LE MOYNE DE MARTIGNY ET DE LA TRINITÉ, JEAN-BAPTISTE, military officer, seigneur, commander at Fort Bourbon; baptized 2 April 1662 at Montreal; d. July 1709 at Fort Albany. Martigny was one of at least seven children of Jacques Le Moyne de Sainte-Marie and Mathurine Godé, and a nephew of Charles Le Moyne* de Longueuil et de Châteauguay. He married Marie-Élisabeth Guyon Durouvray on 1 July 1691 at Quebec, by whom he had one son, Jacques, born 20 March 1692.
Jean-Baptiste Le Moyne de Martigny was associated for the major part of his career with the campaigns of the French in Hudson Bay, from 1686 to 1709. In 1686, he took part in the expedition of 70 Canadians and 30 regular troops which Pierre de Troyes* led against the English fur-trading installations on James Bay. Leaving Montreal on 30 March, the party journeyed by the Ottawa route and through a chain of lakes and streams and difficult portages to James Bay, arriving on 18 June. The party captured the four Hudson’s Bay Company posts of Moose Fort Charles Fort, Albany Fort, and the depot on Charlton Island.
When Troyes departed in August, he left behind 40 Canadians, including Martigny, under the command of Pierre Le Moyne d’Iberville, Martigny’s cousin. Martigny remained at James Bay throughout 1687 and most of 1688. On 10 October of that year, he was dispatched with a companion and two Indian guides to bring news of the north both to the authorities in Quebec and to the directors of the Compagnie du Nord, whose interests in the fur trade of the region had provided the principal impetus for the 1686 expedition.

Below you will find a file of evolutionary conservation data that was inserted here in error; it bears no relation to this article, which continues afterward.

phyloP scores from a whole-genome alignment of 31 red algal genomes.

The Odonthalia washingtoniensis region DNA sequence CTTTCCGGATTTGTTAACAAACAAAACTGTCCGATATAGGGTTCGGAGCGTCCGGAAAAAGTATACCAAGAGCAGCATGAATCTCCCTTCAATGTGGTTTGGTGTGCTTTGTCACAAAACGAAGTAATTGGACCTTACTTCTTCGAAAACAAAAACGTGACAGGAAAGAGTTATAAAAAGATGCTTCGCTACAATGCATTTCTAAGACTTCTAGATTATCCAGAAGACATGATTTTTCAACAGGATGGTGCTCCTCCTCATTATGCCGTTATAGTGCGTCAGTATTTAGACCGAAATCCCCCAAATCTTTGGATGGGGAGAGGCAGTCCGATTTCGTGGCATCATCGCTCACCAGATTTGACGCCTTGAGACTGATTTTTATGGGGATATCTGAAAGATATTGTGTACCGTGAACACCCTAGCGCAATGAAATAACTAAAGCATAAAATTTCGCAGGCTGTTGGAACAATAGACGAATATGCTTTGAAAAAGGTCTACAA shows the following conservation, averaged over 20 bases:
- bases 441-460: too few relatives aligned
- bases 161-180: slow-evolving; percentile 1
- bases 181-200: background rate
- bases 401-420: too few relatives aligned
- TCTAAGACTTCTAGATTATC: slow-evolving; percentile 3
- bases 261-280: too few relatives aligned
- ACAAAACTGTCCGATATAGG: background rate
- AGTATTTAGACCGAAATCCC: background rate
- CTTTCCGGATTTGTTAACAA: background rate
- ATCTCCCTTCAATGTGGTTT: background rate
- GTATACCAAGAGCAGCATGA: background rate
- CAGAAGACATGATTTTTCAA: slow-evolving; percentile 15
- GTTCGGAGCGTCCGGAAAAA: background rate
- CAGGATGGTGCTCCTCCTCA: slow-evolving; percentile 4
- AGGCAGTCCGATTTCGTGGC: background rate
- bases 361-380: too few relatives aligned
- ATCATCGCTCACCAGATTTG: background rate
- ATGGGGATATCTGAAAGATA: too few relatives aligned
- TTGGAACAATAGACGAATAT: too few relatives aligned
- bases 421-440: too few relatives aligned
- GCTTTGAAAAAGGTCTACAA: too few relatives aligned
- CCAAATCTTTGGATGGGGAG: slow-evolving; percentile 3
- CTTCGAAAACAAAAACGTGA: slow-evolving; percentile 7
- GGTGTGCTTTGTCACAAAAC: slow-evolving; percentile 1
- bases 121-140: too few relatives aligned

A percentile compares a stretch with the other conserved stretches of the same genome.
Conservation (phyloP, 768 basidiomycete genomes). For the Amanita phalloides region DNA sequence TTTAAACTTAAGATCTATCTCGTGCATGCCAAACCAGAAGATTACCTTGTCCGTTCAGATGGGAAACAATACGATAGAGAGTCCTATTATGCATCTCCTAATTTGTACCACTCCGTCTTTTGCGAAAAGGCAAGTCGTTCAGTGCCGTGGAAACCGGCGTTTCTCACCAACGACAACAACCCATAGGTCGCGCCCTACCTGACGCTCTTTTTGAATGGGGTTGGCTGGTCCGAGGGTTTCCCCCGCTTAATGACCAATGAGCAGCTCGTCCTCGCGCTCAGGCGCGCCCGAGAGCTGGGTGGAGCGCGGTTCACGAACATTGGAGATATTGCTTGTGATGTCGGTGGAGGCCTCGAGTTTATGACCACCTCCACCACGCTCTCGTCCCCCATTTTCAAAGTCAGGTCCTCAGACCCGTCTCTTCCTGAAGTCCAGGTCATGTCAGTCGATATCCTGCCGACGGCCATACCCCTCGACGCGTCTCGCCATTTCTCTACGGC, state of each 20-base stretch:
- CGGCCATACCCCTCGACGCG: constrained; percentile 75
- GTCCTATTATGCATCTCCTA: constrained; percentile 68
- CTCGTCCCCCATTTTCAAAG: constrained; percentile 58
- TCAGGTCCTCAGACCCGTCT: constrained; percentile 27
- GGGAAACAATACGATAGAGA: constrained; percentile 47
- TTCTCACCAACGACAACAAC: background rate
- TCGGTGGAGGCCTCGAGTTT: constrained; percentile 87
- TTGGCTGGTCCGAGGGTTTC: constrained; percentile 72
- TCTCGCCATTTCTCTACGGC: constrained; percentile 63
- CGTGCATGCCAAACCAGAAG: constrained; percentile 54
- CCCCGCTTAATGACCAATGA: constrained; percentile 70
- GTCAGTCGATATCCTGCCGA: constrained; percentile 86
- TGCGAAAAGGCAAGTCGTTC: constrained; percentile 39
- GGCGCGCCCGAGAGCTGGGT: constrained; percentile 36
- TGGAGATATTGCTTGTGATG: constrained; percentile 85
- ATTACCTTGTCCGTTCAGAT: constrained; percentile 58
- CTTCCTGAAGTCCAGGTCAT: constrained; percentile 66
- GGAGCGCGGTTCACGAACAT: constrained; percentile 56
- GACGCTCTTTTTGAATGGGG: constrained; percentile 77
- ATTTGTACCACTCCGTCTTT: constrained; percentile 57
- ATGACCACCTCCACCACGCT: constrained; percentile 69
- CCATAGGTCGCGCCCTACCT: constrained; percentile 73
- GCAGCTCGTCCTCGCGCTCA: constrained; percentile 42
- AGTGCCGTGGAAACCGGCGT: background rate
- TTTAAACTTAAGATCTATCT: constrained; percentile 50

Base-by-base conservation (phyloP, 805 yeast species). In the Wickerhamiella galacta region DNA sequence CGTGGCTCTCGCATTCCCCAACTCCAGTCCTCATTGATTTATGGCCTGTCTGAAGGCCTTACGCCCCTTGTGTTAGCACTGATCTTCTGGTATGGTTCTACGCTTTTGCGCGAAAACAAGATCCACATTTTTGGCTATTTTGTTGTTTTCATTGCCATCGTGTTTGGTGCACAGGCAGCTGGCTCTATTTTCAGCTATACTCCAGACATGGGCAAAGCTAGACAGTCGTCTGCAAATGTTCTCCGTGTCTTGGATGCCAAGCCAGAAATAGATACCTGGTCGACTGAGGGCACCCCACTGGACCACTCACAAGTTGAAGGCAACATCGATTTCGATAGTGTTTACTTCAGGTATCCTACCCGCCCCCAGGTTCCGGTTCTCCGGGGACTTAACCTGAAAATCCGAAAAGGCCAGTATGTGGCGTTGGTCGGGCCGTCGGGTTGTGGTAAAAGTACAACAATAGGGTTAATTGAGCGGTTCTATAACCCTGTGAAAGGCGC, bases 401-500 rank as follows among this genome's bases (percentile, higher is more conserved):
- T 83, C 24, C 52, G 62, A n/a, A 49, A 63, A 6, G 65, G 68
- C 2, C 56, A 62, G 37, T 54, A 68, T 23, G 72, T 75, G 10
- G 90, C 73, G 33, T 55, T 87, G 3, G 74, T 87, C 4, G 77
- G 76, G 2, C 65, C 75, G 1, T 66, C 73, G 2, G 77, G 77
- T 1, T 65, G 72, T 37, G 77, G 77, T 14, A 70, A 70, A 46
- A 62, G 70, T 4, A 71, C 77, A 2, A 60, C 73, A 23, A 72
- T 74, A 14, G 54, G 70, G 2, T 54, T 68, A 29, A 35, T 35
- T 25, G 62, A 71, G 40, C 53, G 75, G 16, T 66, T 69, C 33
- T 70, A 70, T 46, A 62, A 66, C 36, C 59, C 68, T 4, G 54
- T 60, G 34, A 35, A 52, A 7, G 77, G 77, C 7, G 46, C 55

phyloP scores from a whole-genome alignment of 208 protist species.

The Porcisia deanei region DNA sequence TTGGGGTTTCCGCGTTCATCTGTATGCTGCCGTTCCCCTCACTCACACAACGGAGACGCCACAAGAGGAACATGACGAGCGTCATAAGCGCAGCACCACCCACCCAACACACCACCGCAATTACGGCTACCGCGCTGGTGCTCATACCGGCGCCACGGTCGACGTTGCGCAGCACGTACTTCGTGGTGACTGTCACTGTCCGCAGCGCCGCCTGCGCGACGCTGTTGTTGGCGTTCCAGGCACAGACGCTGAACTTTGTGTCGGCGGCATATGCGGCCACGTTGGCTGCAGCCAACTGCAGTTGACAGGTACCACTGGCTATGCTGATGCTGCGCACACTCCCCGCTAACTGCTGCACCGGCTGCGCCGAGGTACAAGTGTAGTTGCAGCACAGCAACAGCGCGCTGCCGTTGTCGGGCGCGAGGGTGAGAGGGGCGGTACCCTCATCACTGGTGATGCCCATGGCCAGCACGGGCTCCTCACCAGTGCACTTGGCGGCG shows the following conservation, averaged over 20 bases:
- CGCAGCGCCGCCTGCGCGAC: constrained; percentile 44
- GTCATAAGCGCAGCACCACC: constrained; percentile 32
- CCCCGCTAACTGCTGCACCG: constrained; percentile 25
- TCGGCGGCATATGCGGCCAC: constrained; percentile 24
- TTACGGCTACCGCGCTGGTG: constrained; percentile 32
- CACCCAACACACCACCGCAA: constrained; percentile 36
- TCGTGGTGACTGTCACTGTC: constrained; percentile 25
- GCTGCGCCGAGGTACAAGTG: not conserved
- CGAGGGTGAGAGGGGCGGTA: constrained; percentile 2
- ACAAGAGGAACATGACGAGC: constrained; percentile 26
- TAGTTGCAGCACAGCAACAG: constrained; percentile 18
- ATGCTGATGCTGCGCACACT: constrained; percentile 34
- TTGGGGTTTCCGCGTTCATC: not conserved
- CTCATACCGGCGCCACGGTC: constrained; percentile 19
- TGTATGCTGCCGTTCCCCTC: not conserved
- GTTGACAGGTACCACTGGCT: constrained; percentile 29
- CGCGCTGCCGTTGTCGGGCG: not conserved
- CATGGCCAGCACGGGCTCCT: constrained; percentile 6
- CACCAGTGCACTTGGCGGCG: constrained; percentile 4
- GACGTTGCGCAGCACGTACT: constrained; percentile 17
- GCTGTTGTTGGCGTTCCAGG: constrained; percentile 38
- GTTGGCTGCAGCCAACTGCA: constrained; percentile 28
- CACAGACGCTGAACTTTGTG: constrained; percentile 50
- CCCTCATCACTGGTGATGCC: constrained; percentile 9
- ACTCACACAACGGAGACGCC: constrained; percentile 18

The journey was one of incredible hardship. Their food ran out, their muskets misfired, they were continually forced off the trail to seek subsistence from the wilderness. Then, fearing an attack by Iroquois reported to be in the area, their guides refused to continue along the most direct route but headed instead for Sault Ste Marie, where they arrived in May 1689. It was only in mid-June that Martigny and his companion finally trudged into Montreal.
We lose sight of Martigny until February 1694, when he and other officers were accused before the Conseil Supérieur “of having roamed through the streets of the Lower Town [of Quebec] after an orgy, breaking in and smashing window-panes and sashes in the homes of various citizens.” Before this incident, however, he was probably included in Iberville’s abortive preparations in 1690, 1692, and 1693 to capture the one remaining English post in the north, York Fort. Martigny finally returned to Hudson Bay in 1694 as part of the successful expedition which captured the English station in that year. When Iberville, after wintering in the north, sailed away in September 1695, he left 70 men at Fort Bourbon (York Fort) under Gabriel Testard* de La Forest, with Martigny as the latter’s lieutenant. The following year, however, the English recaptured their station. Martigny, along with the garrison, was sent as a prisoner to England.